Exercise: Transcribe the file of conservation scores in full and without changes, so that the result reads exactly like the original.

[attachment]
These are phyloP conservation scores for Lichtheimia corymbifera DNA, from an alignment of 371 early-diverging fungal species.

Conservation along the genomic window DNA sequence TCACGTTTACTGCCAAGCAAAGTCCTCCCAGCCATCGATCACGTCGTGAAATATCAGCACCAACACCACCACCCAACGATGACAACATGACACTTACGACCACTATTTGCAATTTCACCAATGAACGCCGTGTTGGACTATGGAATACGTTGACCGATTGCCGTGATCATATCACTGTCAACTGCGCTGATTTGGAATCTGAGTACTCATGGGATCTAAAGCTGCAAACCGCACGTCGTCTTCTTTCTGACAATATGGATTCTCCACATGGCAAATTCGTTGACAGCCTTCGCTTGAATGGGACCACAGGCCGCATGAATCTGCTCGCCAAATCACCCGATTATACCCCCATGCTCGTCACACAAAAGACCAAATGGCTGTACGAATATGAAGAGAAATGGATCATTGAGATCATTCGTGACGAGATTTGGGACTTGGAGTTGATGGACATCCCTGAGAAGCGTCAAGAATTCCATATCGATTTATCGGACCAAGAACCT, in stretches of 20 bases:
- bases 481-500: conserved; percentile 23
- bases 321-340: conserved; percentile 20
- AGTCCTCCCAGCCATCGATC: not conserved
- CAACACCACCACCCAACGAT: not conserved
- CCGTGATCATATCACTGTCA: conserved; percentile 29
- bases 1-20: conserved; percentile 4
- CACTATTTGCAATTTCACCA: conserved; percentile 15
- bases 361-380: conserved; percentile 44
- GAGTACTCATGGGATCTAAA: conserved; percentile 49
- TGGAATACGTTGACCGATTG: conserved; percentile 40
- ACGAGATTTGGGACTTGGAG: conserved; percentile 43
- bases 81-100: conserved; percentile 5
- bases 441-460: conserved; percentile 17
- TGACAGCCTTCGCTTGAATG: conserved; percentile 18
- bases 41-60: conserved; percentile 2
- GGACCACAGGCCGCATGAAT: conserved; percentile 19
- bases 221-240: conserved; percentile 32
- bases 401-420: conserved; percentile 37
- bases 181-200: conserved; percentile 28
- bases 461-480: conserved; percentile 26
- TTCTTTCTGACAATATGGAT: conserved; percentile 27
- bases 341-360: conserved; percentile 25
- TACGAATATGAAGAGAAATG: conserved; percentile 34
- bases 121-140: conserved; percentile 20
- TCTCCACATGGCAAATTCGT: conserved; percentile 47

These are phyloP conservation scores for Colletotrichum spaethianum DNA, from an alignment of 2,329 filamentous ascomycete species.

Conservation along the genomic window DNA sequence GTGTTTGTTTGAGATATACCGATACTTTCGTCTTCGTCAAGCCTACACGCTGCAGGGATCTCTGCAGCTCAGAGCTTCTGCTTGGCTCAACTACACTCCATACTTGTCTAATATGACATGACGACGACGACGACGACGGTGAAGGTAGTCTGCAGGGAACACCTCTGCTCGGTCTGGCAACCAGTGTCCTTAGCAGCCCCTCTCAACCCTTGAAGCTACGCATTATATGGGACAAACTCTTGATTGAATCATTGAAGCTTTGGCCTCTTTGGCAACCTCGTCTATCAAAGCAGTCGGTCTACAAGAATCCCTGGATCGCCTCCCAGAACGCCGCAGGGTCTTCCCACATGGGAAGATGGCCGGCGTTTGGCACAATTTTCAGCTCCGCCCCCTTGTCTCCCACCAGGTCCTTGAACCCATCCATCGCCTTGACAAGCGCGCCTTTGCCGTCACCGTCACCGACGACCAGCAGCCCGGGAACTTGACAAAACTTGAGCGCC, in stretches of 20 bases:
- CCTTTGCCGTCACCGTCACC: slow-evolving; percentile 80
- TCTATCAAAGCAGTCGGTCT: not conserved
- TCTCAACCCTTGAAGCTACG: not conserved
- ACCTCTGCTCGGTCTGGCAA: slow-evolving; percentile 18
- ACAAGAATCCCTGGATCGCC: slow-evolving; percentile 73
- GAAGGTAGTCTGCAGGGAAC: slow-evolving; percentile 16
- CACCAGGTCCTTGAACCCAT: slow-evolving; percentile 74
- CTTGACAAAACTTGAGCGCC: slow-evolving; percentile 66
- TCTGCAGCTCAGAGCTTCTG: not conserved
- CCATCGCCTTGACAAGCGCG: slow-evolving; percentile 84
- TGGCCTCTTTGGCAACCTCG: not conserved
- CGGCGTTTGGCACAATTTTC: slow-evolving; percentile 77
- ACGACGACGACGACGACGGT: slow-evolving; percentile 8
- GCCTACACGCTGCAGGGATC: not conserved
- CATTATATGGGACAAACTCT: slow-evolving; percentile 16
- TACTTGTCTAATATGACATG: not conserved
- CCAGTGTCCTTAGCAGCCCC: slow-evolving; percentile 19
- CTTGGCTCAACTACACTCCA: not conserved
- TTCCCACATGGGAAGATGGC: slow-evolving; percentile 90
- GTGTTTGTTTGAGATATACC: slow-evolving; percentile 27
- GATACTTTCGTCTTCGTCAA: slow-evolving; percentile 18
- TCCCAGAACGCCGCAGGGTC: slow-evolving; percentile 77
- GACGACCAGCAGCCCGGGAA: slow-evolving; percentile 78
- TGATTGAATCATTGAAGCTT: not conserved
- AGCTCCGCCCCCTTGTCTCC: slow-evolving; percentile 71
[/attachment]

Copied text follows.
These are phyloP conservation scores for Lichtheimia corymbifera DNA, from an alignment of 371 early-diverging fungal species.

Conservation along the genomic window DNA sequence TCACGTTTACTGCCAAGCAAAGTCCTCCCAGCCATCGATCACGTCGTGAAATATCAGCACCAACACCACCACCCAACGATGACAACATGACACTTACGACCACTATTTGCAATTTCACCAATGAACGCCGTGTTGGACTATGGAATACGTTGACCGATTGCCGTGATCATATCACTGTCAACTGCGCTGATTTGGAATCTGAGTACTCATGGGATCTAAAGCTGCAAACCGCACGTCGTCTTCTTTCTGACAATATGGATTCTCCACATGGCAAATTCGTTGACAGCCTTCGCTTGAATGGGACCACAGGCCGCATGAATCTGCTCGCCAAATCACCCGATTATACCCCCATGCTCGTCACACAAAAGACCAAATGGCTGTACGAATATGAAGAGAAATGGATCATTGAGATCATTCGTGACGAGATTTGGGACTTGGAGTTGATGGACATCCCTGAGAAGCGTCAAGAATTCCATATCGATTTATCGGACCAAGAACCT, in stretches of 20 bases:
- bases 481-500: conserved; percentile 23
- bases 321-340: conserved; percentile 20
- AGTCCTCCCAGCCATCGATC: not conserved
- CAACACCACCACCCAACGAT: not conserved
- CCGTGATCATATCACTGTCA: conserved; percentile 29
- bases 1-20: conserved; percentile 4
- CACTATTTGCAATTTCACCA: conserved; percentile 15
- bases 361-380: conserved; percentile 44
- GAGTACTCATGGGATCTAAA: conserved; percentile 49
- TGGAATACGTTGACCGATTG: conserved; percentile 40
- ACGAGATTTGGGACTTGGAG: conserved; percentile 43
- bases 81-100: conserved; percentile 5
- bases 441-460: conserved; percentile 17
- TGACAGCCTTCGCTTGAATG: conserved; percentile 18
- bases 41-60: conserved; percentile 2
- GGACCACAGGCCGCATGAAT: conserved; percentile 19
- bases 221-240: conserved; percentile 32
- bases 401-420: conserved; percentile 37
- bases 181-200: conserved; percentile 28
- bases 461-480: conserved; percentile 26
- TTCTTTCTGACAATATGGAT: conserved; percentile 27
- bases 341-360: conserved; percentile 25
- TACGAATATGAAGAGAAATG: conserved; percentile 34
- bases 121-140: conserved; percentile 20
- TCTCCACATGGCAAATTCGT: conserved; percentile 47

These are phyloP conservation scores for Colletotrichum spaethianum DNA, from an alignment of 2,329 filamentous ascomycete species.

Conservation along the genomic window DNA sequence GTGTTTGTTTGAGATATACCGATACTTTCGTCTTCGTCAAGCCTACACGCTGCAGGGATCTCTGCAGCTCAGAGCTTCTGCTTGGCTCAACTACACTCCATACTTGTCTAATATGACATGACGACGACGACGACGACGGTGAAGGTAGTCTGCAGGGAACACCTCTGCTCGGTCTGGCAACCAGTGTCCTTAGCAGCCCCTCTCAACCCTTGAAGCTACGCATTATATGGGACAAACTCTTGATTGAATCATTGAAGCTTTGGCCTCTTTGGCAACCTCGTCTATCAAAGCAGTCGGTCTACAAGAATCCCTGGATCGCCTCCCAGAACGCCGCAGGGTCTTCCCACATGGGAAGATGGCCGGCGTTTGGCACAATTTTCAGCTCCGCCCCCTTGTCTCCCACCAGGTCCTTGAACCCATCCATCGCCTTGACAAGCGCGCCTTTGCCGTCACCGTCACCGACGACCAGCAGCCCGGGAACTTGACAAAACTTGAGCGCC, in stretches of 20 bases:
- CCTTTGCCGTCACCGTCACC: slow-evolving; percentile 80
- TCTATCAAAGCAGTCGGTCT: not conserved
- TCTCAACCCTTGAAGCTACG: not conserved
- ACCTCTGCTCGGTCTGGCAA: slow-evolving; percentile 18
- ACAAGAATCCCTGGATCGCC: slow-evolving; percentile 73
- GAAGGTAGTCTGCAGGGAAC: slow-evolving; percentile 16
- CACCAGGTCCTTGAACCCAT: slow-evolving; percentile 74
- CTTGACAAAACTTGAGCGCC: slow-evolving; percentile 66
- TCTGCAGCTCAGAGCTTCTG: not conserved
- CCATCGCCTTGACAAGCGCG: slow-evolving; percentile 84
- TGGCCTCTTTGGCAACCTCG: not conserved
- CGGCGTTTGGCACAATTTTC: slow-evolving; percentile 77
- ACGACGACGACGACGACGGT: slow-evolving; percentile 8
- GCCTACACGCTGCAGGGATC: not conserved
- CATTATATGGGACAAACTCT: slow-evolving; percentile 16
- TACTTGTCTAATATGACATG: not conserved
- CCAGTGTCCTTAGCAGCCCC: slow-evolving; percentile 19
- CTTGGCTCAACTACACTCCA: not conserved
- TTCCCACATGGGAAGATGGC: slow-evolving; percentile 90
- GTGTTTGTTTGAGATATACC: slow-evolving; percentile 27
- GATACTTTCGTCTTCGTCAA: slow-evolving; percentile 18
- TCCCAGAACGCCGCAGGGTC: slow-evolving; percentile 77
- GACGACCAGCAGCCCGGGAA: slow-evolving; percentile 78
- TGATTGAATCATTGAAGCTT: not conserved
- AGCTCCGCCCCCTTGTCTCC: slow-evolving; percentile 71